When it rains, it pours for the poor
New Illinois report examines causes of poverty
Contrary to the belief of many in our society, poverty is not the result of laziness. Rather, a study published recently by the Heartland Alliance Mid-America Institute on Poverty finds that disability, job loss, earnings decline, having children, not finishing high school and living in a female-headed household are most likely to push to people into poverty.
Factors most contributing to these events include living in high-poverty neighborhoods, experiencing violence, incarceration, working less than full time, discrimination, teen births, wage declines and holding low-wage jobs, the study concludes. The current state of the U.S. economy only exacerbates the problem, says Heartland Alliance senior research analyst Amy Terpstra.
"We're all feeling the pinch. What's really important is that these economic conditions hit the poor first and it hits them the hardest," she says. According to the study:
— Nearly 20 percent of people enter poverty when the head of household loses employment.
— When a head of household becomes disabled, 6.5 percent of households enter poverty.
— Half of poverty spells begin with a decline in household earnings.
— Individuals in households headed by someone who did not complete high school face a higher likelihood of living in poverty.
— When a two-adult household becomes a female-headed household, 20.1 percent enter poverty.
— 8.6 percent of poverty entries occur when a child is born into a household.
Heartland Alliance's newest study builds upon the organization's annual Illinois poverty survey, released earlier this year, which provides an overview of the "unique moment of barriers and opportunities" in Illinois with respect to poverty in the state.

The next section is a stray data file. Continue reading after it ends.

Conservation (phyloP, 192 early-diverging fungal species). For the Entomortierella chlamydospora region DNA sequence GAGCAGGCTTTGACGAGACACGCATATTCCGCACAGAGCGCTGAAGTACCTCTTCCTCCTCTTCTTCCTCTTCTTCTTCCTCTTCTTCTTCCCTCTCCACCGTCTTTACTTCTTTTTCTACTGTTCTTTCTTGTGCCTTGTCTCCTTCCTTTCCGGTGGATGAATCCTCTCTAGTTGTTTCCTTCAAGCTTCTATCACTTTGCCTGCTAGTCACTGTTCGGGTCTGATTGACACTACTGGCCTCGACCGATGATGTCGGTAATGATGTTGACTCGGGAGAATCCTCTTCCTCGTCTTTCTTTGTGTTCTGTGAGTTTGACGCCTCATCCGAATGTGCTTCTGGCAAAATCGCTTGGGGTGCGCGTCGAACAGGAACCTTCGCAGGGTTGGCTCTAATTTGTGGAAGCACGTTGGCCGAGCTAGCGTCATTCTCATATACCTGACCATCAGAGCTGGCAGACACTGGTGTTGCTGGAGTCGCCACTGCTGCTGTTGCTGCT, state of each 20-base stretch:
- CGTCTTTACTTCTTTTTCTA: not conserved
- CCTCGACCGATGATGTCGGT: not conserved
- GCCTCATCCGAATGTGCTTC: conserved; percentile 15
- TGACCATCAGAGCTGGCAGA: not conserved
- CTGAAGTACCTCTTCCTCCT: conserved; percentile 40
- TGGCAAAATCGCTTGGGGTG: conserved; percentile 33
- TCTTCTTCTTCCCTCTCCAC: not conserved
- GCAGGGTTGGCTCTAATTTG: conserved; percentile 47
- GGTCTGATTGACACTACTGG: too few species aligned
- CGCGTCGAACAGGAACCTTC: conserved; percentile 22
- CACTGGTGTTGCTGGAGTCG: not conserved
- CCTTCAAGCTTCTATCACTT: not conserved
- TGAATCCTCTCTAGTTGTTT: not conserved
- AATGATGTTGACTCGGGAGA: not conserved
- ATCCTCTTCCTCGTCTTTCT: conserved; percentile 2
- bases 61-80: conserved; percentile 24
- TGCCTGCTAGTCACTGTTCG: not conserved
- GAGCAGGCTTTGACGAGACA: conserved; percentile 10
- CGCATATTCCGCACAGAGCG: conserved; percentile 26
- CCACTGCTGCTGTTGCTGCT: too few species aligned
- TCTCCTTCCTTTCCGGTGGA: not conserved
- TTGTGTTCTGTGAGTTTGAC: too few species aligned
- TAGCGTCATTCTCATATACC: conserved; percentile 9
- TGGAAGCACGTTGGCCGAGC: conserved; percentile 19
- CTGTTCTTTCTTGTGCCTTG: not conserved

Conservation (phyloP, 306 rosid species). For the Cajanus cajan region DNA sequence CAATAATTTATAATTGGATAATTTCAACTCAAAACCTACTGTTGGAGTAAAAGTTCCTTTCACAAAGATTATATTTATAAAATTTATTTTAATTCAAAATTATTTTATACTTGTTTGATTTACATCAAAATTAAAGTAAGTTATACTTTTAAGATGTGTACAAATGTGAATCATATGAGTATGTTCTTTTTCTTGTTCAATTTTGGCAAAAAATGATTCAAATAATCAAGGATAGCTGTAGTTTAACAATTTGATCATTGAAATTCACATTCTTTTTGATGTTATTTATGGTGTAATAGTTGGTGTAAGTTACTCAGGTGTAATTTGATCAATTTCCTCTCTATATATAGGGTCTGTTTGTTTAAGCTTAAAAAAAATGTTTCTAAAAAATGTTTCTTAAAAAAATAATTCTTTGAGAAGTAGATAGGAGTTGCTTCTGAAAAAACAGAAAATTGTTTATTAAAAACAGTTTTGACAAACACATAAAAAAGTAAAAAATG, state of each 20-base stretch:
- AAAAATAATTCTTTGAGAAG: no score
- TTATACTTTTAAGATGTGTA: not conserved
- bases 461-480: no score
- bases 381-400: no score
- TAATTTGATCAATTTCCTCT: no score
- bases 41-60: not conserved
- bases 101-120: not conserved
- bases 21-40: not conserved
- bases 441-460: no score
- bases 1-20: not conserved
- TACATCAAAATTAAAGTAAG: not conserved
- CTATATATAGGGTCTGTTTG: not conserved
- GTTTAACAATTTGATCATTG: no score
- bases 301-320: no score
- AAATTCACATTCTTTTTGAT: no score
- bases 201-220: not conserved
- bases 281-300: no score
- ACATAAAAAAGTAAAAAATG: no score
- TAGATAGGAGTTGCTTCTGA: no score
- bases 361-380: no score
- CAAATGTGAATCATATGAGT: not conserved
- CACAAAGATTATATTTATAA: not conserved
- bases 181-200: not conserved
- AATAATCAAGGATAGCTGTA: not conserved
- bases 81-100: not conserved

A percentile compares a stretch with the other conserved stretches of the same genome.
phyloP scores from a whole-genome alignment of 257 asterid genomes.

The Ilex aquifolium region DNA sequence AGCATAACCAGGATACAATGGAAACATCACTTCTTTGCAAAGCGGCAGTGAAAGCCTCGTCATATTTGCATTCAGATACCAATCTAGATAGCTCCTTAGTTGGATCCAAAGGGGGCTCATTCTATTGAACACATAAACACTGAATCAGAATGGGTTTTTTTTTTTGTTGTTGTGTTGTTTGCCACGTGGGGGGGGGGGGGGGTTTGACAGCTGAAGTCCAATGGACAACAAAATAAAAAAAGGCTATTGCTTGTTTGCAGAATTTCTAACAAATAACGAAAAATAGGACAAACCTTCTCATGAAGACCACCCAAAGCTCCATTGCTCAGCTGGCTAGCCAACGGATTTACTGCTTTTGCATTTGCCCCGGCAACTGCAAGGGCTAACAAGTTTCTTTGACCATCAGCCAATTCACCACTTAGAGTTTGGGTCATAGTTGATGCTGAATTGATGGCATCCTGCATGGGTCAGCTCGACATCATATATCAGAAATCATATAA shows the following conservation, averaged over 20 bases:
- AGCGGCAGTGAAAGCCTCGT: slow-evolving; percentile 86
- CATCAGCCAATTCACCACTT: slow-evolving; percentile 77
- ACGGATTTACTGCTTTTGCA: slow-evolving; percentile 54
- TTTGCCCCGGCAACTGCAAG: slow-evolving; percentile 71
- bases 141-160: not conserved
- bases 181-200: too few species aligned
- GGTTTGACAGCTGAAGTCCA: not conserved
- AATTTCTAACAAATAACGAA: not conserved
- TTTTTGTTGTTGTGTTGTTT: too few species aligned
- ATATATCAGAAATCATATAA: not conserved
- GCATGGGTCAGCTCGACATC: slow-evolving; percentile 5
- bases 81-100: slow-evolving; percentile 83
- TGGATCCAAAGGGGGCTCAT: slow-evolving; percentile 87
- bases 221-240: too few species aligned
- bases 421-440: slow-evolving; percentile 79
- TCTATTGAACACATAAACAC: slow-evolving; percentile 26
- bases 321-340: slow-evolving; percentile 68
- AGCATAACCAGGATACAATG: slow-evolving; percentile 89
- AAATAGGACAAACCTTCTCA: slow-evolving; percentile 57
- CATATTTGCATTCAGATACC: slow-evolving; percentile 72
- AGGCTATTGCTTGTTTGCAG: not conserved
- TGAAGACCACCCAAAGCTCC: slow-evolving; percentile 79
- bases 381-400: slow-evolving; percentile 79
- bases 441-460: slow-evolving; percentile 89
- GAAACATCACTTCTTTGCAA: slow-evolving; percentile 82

Specifically, write Terpstra and co-author Amy
Rynell, "A moment when the state of Illinois holds the distinction of
having the worst budget deficit in the nation for four years running. Yet
it is also moment when people across the United States are talking about
poverty as a threat to their well-being, when leaders are proposing
solutions and when communities are taking important steps to decrease
Heartland Alliance researchers determined that 11 percent of Sangamon County's population lives in poverty, which is up 1 percent from the previous year, according to 2005 U.S. Census information. The 2008 poverty report also finds that 17 percent of people under the age of 18 and more than 20,000 people total are poor in Sangamon County — one of 11 Illinois counties with 20,000 or more individuals living in poverty. In addition, the county's 2007 unemployment rate of 5 percent also represents a slight increase over 2006.
However the study does contain some positive news for Sangamon County. The birthrate among teenagers, for example, is on the decline while the rate of high school graduation, overall and among the poor, has risen.
Other statewide findings include 1.5 million Illinoisans living in poverty, with 686,00 living in "the most extreme or dire form" of poverty, and more than a half-million Illinois children in poverty. In addition, the purchasing power of Illinoisans has decreased over the past six years and while statewide median incomes declined $1,547 between 2001 and 2005, the prices of gasoline, energy, medical care, food, housing and education rose sharply in that timeframe.
Heartland Alliance researchers conclude that poor families pay a tax rate of 2.7 times more than the top 1 percent of income earners and estimate that 87,918 homes in the state will be lost due to subprime loan foreclosures. Women, children, Latinos, African-Americans, immigrants and people with disabilities face the greatest risk of being in poverty, researchers say.
Despite acknowledging the state's
worst-in-the-nation budget deficit, the Chicago-based Heartland Alliance
has asked Gov. Rod Blagojevich to restore funding cuts to service agencies
that work with the poor. But they applaud Blagojevich's establishment
of a state Commission on the Elimination of Poverty in August. "The
bottom line is that if we're not looking out for those who are most
in need, then we all suffer."
Contact R.L. Nave at firstname.lastname@example.org